In the US, you may have a hard time finding the thicker kelp (I actually brought this one back from Korea) but try different kinds and see which one you like. I also tested a bag of Kombu squares (Seamama brand) that I got from whole foods (also available online) and that came out great too. It’s convenient that it is already cut but it takes longer to wipe all the individual pieces. 😉
OK. Now back to my easy kelp recipe for making some awesome Dasima chips!
Fried Kale Chips Recipe
Yields: 60 chips Cooking Time: 10 minutes Difficulty: Easy
- one 9”x15” sheet of Kelp (Dashima) or equivalent size
- 1 ½ cup vegetable oil
- 4 tsp sugar
- Heat vegetable oil in a fryer or a deep frying pan.
- While oil is heating up, wipe both sides of kelp with a wet towel to remove any extra salt residue. Depending on your kelp, this may or may not be necessary. Take care not to use too much moisture. Squeeze out as much water as possible from the towel before wiping. Kelp should dry up almost immediately after.
- Cut kelp into 1.5 x 1.5 inch squares with scissors. Of course, you can cut it bigger or smaller but I find this size works best. The kelp I had was one large sheet about the size of 9 x 15. Which means I had about 60 squares.
- Prepare a plate lined with paper towel or fryer basket right next to the fryer.
- When oil is heated enough (150°C/300°F) throw in a handful of kelp pieces and start frying. The kelp pieces should balloon or flower in just seconds. When they have floated to the top, leave them to fry a couple more seconds and using a spider or a fryer basket, take them out. Once in the basket, toss the kelp pieces in the air to drain away any extra oil. Then transfer them to the prepared plate in 4.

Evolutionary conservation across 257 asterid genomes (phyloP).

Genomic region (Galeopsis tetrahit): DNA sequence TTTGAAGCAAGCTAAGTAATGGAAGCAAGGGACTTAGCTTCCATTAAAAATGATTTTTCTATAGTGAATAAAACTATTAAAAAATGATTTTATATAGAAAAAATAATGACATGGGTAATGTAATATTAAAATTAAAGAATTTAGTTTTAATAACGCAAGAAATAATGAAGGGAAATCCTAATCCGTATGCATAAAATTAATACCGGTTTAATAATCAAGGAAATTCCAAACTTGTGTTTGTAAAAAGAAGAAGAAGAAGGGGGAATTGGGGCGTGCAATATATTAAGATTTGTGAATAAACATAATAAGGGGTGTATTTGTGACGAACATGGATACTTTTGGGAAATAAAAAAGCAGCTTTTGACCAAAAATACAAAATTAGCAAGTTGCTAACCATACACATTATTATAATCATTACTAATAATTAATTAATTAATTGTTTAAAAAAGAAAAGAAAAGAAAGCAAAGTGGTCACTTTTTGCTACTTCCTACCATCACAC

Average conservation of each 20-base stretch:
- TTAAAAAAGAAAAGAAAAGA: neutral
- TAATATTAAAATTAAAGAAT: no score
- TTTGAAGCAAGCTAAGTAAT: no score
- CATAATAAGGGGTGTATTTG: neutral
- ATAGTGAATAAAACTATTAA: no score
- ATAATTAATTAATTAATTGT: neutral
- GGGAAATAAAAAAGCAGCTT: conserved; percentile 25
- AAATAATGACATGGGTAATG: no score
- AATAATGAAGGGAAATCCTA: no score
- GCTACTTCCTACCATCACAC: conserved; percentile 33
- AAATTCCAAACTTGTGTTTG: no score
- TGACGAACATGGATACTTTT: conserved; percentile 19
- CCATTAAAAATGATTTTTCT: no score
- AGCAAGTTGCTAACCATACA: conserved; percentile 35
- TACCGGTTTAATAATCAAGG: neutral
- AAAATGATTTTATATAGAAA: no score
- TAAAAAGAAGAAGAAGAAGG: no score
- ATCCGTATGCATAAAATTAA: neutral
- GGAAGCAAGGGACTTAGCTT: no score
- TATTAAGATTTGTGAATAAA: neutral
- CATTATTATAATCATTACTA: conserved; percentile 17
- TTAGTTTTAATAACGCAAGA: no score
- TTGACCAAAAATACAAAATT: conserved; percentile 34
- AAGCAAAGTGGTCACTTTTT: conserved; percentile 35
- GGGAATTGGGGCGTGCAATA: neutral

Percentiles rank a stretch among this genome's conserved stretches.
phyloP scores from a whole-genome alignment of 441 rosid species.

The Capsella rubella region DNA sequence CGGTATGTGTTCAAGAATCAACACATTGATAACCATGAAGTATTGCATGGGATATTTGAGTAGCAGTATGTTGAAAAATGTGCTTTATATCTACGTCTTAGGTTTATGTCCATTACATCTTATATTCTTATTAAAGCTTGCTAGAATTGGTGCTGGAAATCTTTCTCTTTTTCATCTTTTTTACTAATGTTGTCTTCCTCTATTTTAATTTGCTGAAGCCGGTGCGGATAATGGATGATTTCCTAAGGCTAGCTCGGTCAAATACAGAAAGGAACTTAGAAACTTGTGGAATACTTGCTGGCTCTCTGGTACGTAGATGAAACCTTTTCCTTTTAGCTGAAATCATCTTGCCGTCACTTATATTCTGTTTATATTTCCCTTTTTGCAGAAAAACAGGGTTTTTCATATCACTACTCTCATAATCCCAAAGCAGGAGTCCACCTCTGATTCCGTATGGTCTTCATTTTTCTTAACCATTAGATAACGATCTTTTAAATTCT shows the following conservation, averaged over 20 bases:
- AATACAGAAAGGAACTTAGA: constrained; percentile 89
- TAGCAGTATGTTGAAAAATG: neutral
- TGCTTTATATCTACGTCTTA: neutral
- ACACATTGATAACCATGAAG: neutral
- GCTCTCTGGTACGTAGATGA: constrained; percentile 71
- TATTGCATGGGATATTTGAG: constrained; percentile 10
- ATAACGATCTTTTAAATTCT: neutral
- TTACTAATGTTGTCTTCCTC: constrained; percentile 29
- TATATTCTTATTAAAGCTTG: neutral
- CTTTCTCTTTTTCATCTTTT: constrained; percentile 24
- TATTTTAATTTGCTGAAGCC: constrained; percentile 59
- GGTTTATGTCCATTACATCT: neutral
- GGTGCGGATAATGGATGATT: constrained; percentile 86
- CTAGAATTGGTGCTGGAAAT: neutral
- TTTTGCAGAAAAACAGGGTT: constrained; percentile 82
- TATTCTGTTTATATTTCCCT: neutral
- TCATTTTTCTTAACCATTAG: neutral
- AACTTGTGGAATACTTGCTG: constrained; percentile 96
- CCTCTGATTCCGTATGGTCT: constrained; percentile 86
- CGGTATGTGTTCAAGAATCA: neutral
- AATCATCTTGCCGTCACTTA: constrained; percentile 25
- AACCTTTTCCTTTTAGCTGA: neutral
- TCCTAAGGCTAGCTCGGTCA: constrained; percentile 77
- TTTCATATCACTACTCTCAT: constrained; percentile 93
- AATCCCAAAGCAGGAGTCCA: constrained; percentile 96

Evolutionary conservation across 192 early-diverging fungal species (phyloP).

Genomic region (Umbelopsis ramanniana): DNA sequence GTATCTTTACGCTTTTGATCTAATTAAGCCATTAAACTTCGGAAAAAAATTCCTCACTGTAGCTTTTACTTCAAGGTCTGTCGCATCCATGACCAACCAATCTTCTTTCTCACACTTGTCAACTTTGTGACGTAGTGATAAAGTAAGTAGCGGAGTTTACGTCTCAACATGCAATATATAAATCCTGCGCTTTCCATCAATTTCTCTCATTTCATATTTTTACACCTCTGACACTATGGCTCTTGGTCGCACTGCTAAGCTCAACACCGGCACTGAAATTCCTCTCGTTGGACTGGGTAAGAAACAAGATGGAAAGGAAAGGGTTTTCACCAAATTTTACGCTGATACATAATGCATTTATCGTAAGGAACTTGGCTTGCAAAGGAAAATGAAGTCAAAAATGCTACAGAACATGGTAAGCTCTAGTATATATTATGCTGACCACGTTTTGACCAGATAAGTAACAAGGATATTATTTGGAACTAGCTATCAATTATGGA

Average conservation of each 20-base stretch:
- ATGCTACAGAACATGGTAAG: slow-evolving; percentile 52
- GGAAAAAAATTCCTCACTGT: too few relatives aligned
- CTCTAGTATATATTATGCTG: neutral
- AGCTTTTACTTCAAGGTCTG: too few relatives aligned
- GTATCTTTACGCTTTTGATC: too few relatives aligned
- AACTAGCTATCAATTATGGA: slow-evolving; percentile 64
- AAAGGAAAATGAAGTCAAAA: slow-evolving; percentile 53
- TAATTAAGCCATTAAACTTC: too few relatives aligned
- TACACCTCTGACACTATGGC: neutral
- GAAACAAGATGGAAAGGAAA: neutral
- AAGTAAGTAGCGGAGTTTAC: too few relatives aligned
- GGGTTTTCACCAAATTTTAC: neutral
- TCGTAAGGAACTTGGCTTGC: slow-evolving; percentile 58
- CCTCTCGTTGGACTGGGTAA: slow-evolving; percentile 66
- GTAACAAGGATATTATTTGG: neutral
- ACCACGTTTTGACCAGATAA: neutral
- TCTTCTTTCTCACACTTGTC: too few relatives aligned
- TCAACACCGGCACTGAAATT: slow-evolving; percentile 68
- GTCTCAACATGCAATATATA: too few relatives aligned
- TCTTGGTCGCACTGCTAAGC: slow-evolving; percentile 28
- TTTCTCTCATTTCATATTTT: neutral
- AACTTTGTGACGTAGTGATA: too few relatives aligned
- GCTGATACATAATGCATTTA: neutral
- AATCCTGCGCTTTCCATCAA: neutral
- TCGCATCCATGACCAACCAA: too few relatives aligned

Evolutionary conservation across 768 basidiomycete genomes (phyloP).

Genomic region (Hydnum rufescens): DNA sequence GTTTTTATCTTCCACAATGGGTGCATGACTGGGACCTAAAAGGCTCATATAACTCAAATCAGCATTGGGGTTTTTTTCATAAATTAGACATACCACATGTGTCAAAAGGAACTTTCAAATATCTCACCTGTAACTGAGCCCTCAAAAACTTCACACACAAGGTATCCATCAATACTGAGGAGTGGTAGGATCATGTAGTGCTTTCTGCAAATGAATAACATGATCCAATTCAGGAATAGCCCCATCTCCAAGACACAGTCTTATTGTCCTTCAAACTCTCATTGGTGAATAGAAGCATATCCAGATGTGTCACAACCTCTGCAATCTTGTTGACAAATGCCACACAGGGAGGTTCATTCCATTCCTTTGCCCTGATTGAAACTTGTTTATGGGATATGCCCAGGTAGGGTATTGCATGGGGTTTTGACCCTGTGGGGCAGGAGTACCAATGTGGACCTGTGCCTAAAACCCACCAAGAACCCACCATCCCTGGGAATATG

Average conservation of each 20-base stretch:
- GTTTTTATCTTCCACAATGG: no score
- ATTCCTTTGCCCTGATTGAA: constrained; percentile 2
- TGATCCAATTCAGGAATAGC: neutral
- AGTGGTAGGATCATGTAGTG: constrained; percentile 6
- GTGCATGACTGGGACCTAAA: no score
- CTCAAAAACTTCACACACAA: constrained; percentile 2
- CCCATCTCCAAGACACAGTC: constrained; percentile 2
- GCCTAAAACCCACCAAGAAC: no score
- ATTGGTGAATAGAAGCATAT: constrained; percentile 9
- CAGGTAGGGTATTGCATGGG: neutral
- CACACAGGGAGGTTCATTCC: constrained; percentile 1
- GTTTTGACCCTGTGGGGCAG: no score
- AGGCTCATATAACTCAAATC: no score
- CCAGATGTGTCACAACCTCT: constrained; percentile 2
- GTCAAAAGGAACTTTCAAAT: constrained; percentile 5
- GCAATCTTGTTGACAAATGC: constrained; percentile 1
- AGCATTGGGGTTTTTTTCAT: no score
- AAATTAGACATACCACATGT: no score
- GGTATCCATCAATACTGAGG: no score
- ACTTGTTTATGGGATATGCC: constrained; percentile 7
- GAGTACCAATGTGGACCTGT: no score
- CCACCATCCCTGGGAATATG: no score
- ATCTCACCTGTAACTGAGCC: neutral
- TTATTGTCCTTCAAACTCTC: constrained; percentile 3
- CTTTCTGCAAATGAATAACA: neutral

- Once it’s cooled a little, sprinkle sugar generously on both sides.
- And there you go!
Korean Fried Kelp Chip Recipe (Dasima Twigak)Prep Time10 minsCook Time5 minsTotal Time15 minsKorean fried kelp chips (Dasima Twigak) is a very traditional recipe that has been around for hundreds of years. It is a great side dish and also as a snack. Kelp has great health benefits with added minerals and anti-fat absorbing properties.Course: Side Dish, SnackCuisine: KoreanServings: 60 squaresIngredients
- 1 dried kelp, one 9”x15” sheet (Dashima) or equivalent size
- 1 ½ cup vegetable oil
- 4 tsp sugar
Heat vegetable oil in a fryer or a deep frying pan.
While oil is heating up, wipe both sides of kelp with a wet towel to remove any extra salt residue.
Cut kelp into 1.5 x 1.5 inch squares with scissors.
Prepare a plate lined with paper towel or fryer basket right next to the fryer.
When oil is heated enough (150°C/300°F) throw in a handful of kelp pieces and start frying. The kelp pieces should balloon or flower in just seconds. When they have floated to the top, leave them to fry a couple more seconds and using a spider or a fryer basket, take them out onto plate prepared in step 4.
Once it’s cooled a little, sprinkle sugar generously on both sides.
- No need to refrigerate. Great as side dish or as snack.
- These kelp chips or Dashima Twigak should be crispy and crunchy so make sure you store them away from moisture, in an air-tight container AFTER they are completely cooled.
- For additional flavor, sprinkle chopped pine nuts or sesame seeds in addition to sugar.
- Where to buy dried dasima or kombu – in addition to your local Asian/Korean grocery store, I have found 3 brands that I know that are good and added to my store.
Hope you enjoy making these!